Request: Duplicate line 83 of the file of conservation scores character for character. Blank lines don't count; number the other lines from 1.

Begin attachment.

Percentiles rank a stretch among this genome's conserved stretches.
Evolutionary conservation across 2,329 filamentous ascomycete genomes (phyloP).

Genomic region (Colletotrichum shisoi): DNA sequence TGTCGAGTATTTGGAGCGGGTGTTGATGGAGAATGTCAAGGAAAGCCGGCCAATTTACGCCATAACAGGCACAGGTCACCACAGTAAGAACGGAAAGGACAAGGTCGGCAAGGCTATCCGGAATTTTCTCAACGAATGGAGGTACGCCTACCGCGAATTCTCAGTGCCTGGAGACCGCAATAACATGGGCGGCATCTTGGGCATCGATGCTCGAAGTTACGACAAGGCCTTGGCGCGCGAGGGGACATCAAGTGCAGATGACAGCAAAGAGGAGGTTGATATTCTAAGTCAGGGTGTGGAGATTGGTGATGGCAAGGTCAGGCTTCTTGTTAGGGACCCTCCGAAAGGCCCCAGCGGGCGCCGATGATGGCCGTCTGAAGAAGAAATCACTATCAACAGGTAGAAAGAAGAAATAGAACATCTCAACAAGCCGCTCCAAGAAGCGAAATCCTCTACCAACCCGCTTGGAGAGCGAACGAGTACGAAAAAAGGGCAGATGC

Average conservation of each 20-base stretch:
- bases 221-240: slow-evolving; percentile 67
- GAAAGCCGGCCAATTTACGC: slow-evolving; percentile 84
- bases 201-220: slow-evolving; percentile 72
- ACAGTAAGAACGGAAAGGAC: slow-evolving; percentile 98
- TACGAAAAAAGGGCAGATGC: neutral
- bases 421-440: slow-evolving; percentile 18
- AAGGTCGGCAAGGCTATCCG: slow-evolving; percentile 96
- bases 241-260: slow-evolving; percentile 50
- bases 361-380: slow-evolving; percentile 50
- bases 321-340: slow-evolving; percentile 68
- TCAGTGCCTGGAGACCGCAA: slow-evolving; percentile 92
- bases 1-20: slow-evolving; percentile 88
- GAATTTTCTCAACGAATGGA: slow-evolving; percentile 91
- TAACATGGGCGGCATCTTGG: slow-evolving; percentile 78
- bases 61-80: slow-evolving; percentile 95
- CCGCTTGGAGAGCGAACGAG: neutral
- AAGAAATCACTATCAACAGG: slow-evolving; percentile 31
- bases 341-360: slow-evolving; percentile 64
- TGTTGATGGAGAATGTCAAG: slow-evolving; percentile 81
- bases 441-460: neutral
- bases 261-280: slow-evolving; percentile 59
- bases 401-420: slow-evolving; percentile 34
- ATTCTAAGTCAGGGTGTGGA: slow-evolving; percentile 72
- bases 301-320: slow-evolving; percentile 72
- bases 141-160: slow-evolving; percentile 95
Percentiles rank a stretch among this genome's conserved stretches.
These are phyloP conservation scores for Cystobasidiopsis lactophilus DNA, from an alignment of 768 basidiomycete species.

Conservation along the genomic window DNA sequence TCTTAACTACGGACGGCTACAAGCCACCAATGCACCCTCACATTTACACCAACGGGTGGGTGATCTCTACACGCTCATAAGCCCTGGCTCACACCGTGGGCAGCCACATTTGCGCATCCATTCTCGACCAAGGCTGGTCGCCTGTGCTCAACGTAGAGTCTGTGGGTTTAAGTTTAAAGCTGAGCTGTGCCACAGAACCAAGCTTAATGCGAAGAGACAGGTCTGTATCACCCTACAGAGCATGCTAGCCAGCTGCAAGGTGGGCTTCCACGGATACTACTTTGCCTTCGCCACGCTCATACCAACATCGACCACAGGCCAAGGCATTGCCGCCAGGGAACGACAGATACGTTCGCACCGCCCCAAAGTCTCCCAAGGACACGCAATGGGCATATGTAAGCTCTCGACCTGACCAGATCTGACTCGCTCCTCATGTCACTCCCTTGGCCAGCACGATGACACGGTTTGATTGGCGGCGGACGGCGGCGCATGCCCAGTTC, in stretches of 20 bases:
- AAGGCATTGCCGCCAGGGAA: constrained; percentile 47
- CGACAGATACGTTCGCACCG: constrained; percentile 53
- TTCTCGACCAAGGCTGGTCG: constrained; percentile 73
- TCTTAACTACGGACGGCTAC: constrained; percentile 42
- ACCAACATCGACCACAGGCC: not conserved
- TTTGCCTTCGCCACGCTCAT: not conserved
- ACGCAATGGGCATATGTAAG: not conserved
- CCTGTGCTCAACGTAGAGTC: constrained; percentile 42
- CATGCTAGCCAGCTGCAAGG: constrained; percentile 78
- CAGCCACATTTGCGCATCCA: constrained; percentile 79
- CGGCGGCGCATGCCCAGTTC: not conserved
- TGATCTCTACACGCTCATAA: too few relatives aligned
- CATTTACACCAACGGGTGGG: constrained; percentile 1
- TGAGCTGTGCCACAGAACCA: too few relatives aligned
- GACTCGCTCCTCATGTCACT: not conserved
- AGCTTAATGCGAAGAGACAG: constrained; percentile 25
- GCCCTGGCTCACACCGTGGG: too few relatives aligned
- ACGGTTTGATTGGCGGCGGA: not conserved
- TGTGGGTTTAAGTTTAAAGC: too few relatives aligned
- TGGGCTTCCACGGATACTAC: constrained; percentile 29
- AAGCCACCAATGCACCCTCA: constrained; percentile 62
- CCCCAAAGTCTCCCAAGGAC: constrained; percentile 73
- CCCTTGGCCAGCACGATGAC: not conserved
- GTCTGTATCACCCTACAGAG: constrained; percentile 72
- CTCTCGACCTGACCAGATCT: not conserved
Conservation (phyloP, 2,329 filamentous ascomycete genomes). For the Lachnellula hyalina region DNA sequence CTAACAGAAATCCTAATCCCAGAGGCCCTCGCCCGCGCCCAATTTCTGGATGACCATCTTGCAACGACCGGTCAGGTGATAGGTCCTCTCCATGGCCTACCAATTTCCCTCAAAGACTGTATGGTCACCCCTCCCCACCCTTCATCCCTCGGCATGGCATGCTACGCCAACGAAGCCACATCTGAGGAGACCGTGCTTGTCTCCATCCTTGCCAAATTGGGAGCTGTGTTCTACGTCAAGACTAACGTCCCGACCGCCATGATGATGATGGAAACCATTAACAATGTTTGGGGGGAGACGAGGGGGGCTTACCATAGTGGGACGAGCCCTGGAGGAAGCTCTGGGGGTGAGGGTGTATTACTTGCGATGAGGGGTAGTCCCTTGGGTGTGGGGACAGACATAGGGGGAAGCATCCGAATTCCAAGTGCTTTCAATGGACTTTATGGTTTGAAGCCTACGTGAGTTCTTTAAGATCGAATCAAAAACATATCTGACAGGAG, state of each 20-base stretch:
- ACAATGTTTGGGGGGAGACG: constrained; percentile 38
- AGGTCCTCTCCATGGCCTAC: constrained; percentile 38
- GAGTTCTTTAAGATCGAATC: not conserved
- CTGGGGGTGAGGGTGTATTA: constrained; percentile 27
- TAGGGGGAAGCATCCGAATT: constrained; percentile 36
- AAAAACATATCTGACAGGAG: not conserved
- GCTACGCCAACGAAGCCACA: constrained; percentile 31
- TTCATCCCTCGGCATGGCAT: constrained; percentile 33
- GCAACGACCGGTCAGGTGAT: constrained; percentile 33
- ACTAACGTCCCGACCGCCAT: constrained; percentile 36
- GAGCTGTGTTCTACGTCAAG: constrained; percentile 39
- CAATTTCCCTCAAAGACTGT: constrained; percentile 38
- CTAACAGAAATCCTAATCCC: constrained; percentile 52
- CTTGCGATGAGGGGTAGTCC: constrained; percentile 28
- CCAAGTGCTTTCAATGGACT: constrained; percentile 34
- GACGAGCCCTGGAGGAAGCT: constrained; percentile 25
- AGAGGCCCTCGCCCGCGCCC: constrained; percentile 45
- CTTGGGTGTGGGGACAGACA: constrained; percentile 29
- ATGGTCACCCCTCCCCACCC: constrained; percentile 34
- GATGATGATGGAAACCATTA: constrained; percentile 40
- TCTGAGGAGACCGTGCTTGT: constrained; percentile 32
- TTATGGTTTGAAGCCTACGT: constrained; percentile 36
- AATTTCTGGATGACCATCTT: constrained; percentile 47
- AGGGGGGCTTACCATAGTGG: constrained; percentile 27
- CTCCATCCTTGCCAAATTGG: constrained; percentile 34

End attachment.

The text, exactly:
- CTCCATCCTTGCCAAATTGG: constrained; percentile 34